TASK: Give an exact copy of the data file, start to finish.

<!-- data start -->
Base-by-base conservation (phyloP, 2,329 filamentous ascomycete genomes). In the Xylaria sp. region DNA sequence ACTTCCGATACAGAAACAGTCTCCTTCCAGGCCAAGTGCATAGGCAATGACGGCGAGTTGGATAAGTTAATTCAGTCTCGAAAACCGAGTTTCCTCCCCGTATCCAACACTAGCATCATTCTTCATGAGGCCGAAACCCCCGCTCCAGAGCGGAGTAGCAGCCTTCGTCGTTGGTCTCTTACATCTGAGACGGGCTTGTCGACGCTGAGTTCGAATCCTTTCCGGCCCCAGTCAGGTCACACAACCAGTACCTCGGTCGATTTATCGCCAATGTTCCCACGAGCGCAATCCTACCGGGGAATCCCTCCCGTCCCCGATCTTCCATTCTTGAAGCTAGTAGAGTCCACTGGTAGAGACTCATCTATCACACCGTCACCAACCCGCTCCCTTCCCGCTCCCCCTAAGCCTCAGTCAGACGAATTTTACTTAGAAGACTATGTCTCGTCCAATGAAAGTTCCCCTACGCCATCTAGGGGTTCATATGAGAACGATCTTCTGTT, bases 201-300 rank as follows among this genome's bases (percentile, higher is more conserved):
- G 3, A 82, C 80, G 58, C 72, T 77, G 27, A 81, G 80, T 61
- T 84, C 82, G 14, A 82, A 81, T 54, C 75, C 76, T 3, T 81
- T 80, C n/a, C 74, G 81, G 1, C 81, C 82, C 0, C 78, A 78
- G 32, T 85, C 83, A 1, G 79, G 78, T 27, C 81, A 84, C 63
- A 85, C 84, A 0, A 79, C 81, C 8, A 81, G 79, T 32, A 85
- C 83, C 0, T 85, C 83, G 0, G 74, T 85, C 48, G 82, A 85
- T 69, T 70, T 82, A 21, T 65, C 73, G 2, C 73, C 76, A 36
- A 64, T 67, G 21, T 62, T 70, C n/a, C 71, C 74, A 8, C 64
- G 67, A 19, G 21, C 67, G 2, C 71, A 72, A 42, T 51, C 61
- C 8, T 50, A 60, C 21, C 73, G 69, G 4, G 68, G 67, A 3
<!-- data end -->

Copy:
Base-by-base conservation (phyloP, 2,329 filamentous ascomycete genomes). In the Xylaria sp. region DNA sequence ACTTCCGATACAGAAACAGTCTCCTTCCAGGCCAAGTGCATAGGCAATGACGGCGAGTTGGATAAGTTAATTCAGTCTCGAAAACCGAGTTTCCTCCCCGTATCCAACACTAGCATCATTCTTCATGAGGCCGAAACCCCCGCTCCAGAGCGGAGTAGCAGCCTTCGTCGTTGGTCTCTTACATCTGAGACGGGCTTGTCGACGCTGAGTTCGAATCCTTTCCGGCCCCAGTCAGGTCACACAACCAGTACCTCGGTCGATTTATCGCCAATGTTCCCACGAGCGCAATCCTACCGGGGAATCCCTCCCGTCCCCGATCTTCCATTCTTGAAGCTAGTAGAGTCCACTGGTAGAGACTCATCTATCACACCGTCACCAACCCGCTCCCTTCCCGCTCCCCCTAAGCCTCAGTCAGACGAATTTTACTTAGAAGACTATGTCTCGTCCAATGAAAGTTCCCCTACGCCATCTAGGGGTTCATATGAGAACGATCTTCTGTT, bases 201-300 rank as follows among this genome's bases (percentile, higher is more conserved):
- G 3, A 82, C 80, G 58, C 72, T 77, G 27, A 81, G 80, T 61
- T 84, C 82, G 14, A 82, A 81, T 54, C 75, C 76, T 3, T 81
- T 80, C n/a, C 74, G 81, G 1, C 81, C 82, C 0, C 78, A 78
- G 32, T 85, C 83, A 1, G 79, G 78, T 27, C 81, A 84, C 63
- A 85, C 84, A 0, A 79, C 81, C 8, A 81, G 79, T 32, A 85
- C 83, C 0, T 85, C 83, G 0, G 74, T 85, C 48, G 82, A 85
- T 69, T 70, T 82, A 21, T 65, C 73, G 2, C 73, C 76, A 36
- A 64, T 67, G 21, T 62, T 70, C n/a, C 71, C 74, A 8, C 64
- G 67, A 19, G 21, C 67, G 2, C 71, A 72, A 42, T 51, C 61
- C 8, T 50, A 60, C 21, C 73, G 69, G 4, G 68, G 67, A 3